Nuggets rookie Peyton Watson was recently assigned to the Grand Rapids Gold, the Nuggets’ G-League affiliate. This was so that he could get more reps in and develop by playing in games — something that wouldn’t be happening if they kept him on the main roster. This opportunity for him brings an opportunity for us to get to see his game develop in the open, and in his first two games he’s made the most of those opportunities — averaging 24 points per game, 8.5 rebounds per game, 3.5 assists per game, 3 steals per game, and 3.5 blocks per game.
Peyton Watson has shown why there was hype surrounding him out of high school, and why even after a bad year at UCLA people are still excited about his future. He has shown defensive tenacity, good hustle, and flashes of a talented offensive player.
It was crystal clear from the jump that Peyton Watson is a gifted defender. His physical tools are ideal in a modern NBA — a 7’0.5” wingspan and a fairly fluid mover give him the size to match with bigger forwards, and he can keep up and disrupt guards as well. On this specific play, he is able to keep up with Kendall Brown stride for stride and send the shot off the backboard. He starts at a disadvantage, having to get around a screen, but he quickly catches up with Brown. Then, in the blink of an eye is able to jump and prevent easy points from being scored. The lack of load time is impressive.
His next block came just a minute later — this time in transition as a help defender. He trails Kendall Brown, who is able to get by Norris Cole with ease, but is met by Peyton Watson. Peyton Watson then, for the second time in a minute, sends Kendall Brown’s layup off the backboard — getting to the ball above the smaller square on the backboard.
His rim protection seems to be a legitimate threat to anyone who encounters him at the hoop. Even if he’s not blocking the shot, he gives shooters a tough time trying to get around him which results in a lot of altered shots. He played the low man fairly frequently in the two games against the Fort Wayne Mad Ants where he deterred many attempts at the rim.
He uses his wingspan well, and is a disruptive defender because of it. There are some players with long wingspans that don’t do much with their length, but Peyton knows how to use his advantages. He gets in passing lanes, gets up for blocks, and gets into guys making it hard for them to get around him.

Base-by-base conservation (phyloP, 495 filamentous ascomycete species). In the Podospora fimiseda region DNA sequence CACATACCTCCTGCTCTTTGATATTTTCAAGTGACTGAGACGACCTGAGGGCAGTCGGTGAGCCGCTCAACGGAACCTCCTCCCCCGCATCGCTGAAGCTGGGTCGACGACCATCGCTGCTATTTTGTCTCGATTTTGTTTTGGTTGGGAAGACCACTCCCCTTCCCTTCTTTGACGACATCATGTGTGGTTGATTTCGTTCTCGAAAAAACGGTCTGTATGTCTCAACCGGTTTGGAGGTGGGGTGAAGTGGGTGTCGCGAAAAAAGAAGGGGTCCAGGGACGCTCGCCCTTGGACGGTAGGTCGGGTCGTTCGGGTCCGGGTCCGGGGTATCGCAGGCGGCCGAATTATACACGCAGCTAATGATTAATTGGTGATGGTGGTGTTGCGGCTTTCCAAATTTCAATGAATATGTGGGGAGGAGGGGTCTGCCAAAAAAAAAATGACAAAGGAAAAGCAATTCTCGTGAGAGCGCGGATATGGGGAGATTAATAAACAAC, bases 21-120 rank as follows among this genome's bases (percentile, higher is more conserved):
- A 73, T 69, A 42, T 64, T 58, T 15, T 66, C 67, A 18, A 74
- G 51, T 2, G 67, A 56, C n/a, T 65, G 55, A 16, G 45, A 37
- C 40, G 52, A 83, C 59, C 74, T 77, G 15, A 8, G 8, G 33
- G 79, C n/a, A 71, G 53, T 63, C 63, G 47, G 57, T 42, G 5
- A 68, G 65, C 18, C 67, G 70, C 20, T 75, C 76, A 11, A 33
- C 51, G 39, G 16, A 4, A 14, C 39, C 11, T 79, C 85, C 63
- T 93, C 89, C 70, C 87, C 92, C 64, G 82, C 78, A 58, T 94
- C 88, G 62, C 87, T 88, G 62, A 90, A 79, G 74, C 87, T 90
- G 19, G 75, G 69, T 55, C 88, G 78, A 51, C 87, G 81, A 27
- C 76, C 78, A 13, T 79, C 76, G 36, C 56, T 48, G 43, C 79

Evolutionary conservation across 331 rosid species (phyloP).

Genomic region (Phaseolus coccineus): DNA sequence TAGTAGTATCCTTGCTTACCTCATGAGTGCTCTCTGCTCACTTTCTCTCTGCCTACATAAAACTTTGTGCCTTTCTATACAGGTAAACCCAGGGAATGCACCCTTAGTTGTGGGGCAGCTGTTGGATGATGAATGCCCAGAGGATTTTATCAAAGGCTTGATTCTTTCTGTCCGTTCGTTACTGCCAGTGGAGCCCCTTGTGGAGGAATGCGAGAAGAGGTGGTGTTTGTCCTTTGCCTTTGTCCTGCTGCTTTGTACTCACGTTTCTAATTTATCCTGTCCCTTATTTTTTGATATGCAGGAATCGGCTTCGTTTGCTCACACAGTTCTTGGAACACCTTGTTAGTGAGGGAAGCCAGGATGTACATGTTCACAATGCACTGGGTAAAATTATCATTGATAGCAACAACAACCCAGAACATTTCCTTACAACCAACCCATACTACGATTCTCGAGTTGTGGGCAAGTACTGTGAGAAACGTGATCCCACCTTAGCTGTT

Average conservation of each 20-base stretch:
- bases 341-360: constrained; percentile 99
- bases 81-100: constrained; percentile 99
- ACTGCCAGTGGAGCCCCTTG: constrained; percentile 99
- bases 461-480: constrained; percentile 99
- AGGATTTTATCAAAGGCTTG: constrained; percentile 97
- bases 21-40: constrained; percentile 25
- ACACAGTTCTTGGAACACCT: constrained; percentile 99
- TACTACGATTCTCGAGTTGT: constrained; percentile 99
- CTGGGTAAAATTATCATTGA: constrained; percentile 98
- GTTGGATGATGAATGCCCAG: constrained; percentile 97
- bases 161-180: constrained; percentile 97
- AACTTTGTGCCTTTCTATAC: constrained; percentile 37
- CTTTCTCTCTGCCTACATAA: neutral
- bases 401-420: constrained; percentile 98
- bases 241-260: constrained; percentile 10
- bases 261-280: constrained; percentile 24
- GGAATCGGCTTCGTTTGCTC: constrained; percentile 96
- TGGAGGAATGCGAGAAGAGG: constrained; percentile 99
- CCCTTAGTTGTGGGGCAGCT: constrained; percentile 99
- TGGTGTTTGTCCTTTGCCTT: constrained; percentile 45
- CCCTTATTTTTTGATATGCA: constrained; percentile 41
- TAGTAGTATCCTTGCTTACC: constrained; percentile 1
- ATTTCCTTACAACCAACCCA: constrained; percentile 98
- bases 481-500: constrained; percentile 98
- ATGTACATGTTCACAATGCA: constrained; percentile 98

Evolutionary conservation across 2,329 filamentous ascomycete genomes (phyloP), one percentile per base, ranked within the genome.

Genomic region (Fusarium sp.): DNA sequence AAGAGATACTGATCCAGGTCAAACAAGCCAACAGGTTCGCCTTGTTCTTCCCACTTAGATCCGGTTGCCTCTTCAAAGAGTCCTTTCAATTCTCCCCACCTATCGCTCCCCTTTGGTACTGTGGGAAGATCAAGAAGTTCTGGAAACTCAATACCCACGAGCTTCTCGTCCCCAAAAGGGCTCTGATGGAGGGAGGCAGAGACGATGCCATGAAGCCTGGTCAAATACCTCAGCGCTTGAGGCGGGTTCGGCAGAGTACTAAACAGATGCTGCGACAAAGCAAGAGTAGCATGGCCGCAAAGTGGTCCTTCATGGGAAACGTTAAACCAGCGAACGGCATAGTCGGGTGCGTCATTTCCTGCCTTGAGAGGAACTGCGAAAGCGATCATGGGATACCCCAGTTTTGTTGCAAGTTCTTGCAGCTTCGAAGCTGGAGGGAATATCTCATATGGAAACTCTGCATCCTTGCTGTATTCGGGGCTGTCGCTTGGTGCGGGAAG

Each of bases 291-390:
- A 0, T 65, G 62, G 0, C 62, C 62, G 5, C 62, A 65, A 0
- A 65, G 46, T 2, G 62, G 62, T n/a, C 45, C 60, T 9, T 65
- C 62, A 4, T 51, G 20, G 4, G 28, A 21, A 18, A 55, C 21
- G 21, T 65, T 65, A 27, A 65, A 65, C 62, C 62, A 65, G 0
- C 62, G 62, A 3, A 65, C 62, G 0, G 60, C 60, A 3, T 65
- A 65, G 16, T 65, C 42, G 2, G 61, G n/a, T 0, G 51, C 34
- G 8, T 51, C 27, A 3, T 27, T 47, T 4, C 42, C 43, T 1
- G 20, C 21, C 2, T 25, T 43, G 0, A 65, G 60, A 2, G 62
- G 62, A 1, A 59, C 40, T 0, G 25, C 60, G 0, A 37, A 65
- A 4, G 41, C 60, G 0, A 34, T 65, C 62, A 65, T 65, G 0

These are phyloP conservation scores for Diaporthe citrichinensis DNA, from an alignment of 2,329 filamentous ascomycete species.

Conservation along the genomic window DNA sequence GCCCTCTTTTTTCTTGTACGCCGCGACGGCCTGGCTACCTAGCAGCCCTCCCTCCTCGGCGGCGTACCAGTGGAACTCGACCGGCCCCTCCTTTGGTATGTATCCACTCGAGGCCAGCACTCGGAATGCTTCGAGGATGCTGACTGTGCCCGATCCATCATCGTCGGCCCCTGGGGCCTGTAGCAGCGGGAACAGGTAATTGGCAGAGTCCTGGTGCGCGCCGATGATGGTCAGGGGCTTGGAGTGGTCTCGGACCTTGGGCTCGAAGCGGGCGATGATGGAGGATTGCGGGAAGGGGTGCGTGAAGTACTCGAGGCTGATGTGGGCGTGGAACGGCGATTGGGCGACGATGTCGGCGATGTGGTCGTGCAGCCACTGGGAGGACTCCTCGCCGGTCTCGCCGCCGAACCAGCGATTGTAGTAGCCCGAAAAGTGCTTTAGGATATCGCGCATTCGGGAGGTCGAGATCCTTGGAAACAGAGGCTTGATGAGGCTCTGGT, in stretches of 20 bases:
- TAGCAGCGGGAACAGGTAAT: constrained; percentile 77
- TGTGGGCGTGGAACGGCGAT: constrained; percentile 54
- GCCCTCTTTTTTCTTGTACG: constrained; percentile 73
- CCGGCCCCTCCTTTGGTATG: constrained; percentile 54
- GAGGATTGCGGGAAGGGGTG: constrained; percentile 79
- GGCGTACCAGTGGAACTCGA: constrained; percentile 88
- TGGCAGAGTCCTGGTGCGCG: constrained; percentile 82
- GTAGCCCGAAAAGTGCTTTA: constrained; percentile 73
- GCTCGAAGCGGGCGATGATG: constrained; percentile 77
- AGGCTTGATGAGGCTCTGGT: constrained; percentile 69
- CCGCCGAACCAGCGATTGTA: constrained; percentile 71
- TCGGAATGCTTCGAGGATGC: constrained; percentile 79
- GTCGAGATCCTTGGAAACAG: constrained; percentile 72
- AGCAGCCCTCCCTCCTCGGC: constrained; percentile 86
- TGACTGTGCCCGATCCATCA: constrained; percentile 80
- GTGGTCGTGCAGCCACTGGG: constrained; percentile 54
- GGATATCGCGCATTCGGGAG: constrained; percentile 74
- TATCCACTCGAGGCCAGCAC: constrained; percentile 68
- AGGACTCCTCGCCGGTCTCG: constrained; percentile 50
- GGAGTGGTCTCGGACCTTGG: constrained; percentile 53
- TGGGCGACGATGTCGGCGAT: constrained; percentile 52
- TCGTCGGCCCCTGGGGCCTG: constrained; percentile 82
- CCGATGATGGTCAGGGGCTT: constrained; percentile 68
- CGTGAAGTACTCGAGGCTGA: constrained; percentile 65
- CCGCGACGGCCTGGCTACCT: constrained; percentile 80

He also had a lot of hustle and intensity. On the play above, as soon as the ball is loose he makes a play for it — he’s rewarded for it with a big dunk. Intensity was a big focus for him this offseason. I asked him about his focuses this offseason with the coaching staff and he told me, “Just really attention to detail and intensity for me. I’ve been working out with an extreme amount of intensity and I feel like that’s carried over into the game. You see that intensity and you see I’m out there trying to make things happen in the time I am out there.”
He’s also working on knowing the game better. When I asked him about what he does with the coaching staff to ensure he’s ready to contribute he told me, “Just watching film, understanding how the NBA game was played. Learning the NBA game – there’s a lot of nuances and details that you have to learn and pick up on as a young player and I’m picking those up and look forward to using them out there on the court.”
He also stated that his mindset is a big part of why he has been able to make it to the NBA, and why he thinks he can find success at the NBA level, “I’m super comfortable and I give all the credit to the player development staff. They’ve done a good job of just keeping me sharp. Just throughout the offseason and this summer and going into season so that’s been big. But it all comes from a mentality standpoint for me you know? I feel like I’ve been able to compete at this level since I was even younger than this so I’m ready to contribute at the pro level and I can’t wait to.”
With the Gold, Peyton has been getting reps as a secondary creator and initiator. He’s had flashes of being capable in this role too — like in the clip above where he makes a pocket pass to Jack White after drawing help from defenders on the drive. As a passer, he has a good feel for the game and often has the right idea for passes. Sometimes though, the ball won’t quite get there, or he can drive into defenders without much of a plan resulting in a high amount of turnovers.
So far with the Gold, Peyton Watson is averaging 4.5 turnover per game — a small sample of two games could be causing a bit of inflation but it is something he has to iron out over this season. His decision making and shooting can sometimes leave things to be desired, but he is just a rookie and was expected to need development.
Another area where development will be needed is his jump shot. He hasn’t been a plus shooter at UCLA, or in the minutes he’s gotten with the Nuggets. His willingness to take those shots is encouraging though, and is a sign that he won’t be a non-shooter. It’s not likely that he will reach a 40% mark in his career, but if he can be serviceable that can be good enough if he also becomes a lock down defender like the front office believes he can be.
With those flaws, some fans may be concerned. However, he is just 20 years old, and this is the time to get those mistakes out of the way so that when the Nuggets call his number and need him — he’ll be ready. There are a myriad of things to be encouraged about in regards to Peyton’s game, and if I had to bet I think he’ll be ready when the Nuggets give him the chance.